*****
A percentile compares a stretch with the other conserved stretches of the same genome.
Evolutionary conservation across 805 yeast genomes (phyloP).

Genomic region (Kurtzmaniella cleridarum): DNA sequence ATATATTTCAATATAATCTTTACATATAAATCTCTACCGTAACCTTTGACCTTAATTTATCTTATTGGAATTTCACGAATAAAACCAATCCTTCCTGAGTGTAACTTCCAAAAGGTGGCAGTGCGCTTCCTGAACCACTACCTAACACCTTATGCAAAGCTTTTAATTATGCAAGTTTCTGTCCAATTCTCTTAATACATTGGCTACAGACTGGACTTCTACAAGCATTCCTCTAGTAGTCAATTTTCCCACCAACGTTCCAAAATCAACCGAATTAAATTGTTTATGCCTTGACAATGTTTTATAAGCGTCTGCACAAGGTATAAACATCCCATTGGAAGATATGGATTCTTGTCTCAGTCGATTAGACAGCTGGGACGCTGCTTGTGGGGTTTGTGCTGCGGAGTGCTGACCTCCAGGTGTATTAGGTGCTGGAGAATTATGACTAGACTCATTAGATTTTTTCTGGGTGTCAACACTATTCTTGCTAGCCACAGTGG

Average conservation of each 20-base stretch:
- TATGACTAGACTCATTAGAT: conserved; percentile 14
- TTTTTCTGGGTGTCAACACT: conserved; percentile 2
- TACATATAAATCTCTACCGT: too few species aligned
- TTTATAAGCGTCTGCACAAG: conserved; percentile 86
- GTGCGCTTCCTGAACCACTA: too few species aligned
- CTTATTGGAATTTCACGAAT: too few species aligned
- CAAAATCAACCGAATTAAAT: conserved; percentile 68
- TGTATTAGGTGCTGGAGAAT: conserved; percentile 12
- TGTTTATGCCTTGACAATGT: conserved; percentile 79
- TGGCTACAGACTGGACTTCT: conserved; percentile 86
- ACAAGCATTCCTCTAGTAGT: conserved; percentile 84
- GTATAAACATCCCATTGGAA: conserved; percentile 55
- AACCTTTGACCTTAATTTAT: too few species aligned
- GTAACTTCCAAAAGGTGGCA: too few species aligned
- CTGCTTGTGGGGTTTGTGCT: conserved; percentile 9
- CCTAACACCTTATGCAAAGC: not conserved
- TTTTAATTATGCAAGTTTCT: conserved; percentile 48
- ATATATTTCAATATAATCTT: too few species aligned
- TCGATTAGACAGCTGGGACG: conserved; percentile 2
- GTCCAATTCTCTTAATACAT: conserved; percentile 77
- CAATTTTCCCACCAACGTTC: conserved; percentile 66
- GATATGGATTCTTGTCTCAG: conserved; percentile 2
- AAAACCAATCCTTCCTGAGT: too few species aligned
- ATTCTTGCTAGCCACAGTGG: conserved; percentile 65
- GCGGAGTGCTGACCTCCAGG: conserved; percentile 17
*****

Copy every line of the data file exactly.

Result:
A percentile compares a stretch with the other conserved stretches of the same genome.
Evolutionary conservation across 805 yeast genomes (phyloP).

Genomic region (Kurtzmaniella cleridarum): DNA sequence ATATATTTCAATATAATCTTTACATATAAATCTCTACCGTAACCTTTGACCTTAATTTATCTTATTGGAATTTCACGAATAAAACCAATCCTTCCTGAGTGTAACTTCCAAAAGGTGGCAGTGCGCTTCCTGAACCACTACCTAACACCTTATGCAAAGCTTTTAATTATGCAAGTTTCTGTCCAATTCTCTTAATACATTGGCTACAGACTGGACTTCTACAAGCATTCCTCTAGTAGTCAATTTTCCCACCAACGTTCCAAAATCAACCGAATTAAATTGTTTATGCCTTGACAATGTTTTATAAGCGTCTGCACAAGGTATAAACATCCCATTGGAAGATATGGATTCTTGTCTCAGTCGATTAGACAGCTGGGACGCTGCTTGTGGGGTTTGTGCTGCGGAGTGCTGACCTCCAGGTGTATTAGGTGCTGGAGAATTATGACTAGACTCATTAGATTTTTTCTGGGTGTCAACACTATTCTTGCTAGCCACAGTGG

Average conservation of each 20-base stretch:
- TATGACTAGACTCATTAGAT: conserved; percentile 14
- TTTTTCTGGGTGTCAACACT: conserved; percentile 2
- TACATATAAATCTCTACCGT: too few species aligned
- TTTATAAGCGTCTGCACAAG: conserved; percentile 86
- GTGCGCTTCCTGAACCACTA: too few species aligned
- CTTATTGGAATTTCACGAAT: too few species aligned
- CAAAATCAACCGAATTAAAT: conserved; percentile 68
- TGTATTAGGTGCTGGAGAAT: conserved; percentile 12
- TGTTTATGCCTTGACAATGT: conserved; percentile 79
- TGGCTACAGACTGGACTTCT: conserved; percentile 86
- ACAAGCATTCCTCTAGTAGT: conserved; percentile 84
- GTATAAACATCCCATTGGAA: conserved; percentile 55
- AACCTTTGACCTTAATTTAT: too few species aligned
- GTAACTTCCAAAAGGTGGCA: too few species aligned
- CTGCTTGTGGGGTTTGTGCT: conserved; percentile 9
- CCTAACACCTTATGCAAAGC: not conserved
- TTTTAATTATGCAAGTTTCT: conserved; percentile 48
- ATATATTTCAATATAATCTT: too few species aligned
- TCGATTAGACAGCTGGGACG: conserved; percentile 2
- GTCCAATTCTCTTAATACAT: conserved; percentile 77
- CAATTTTCCCACCAACGTTC: conserved; percentile 66
- GATATGGATTCTTGTCTCAG: conserved; percentile 2
- AAAACCAATCCTTCCTGAGT: too few species aligned
- ATTCTTGCTAGCCACAGTGG: conserved; percentile 65
- GCGGAGTGCTGACCTCCAGG: conserved; percentile 17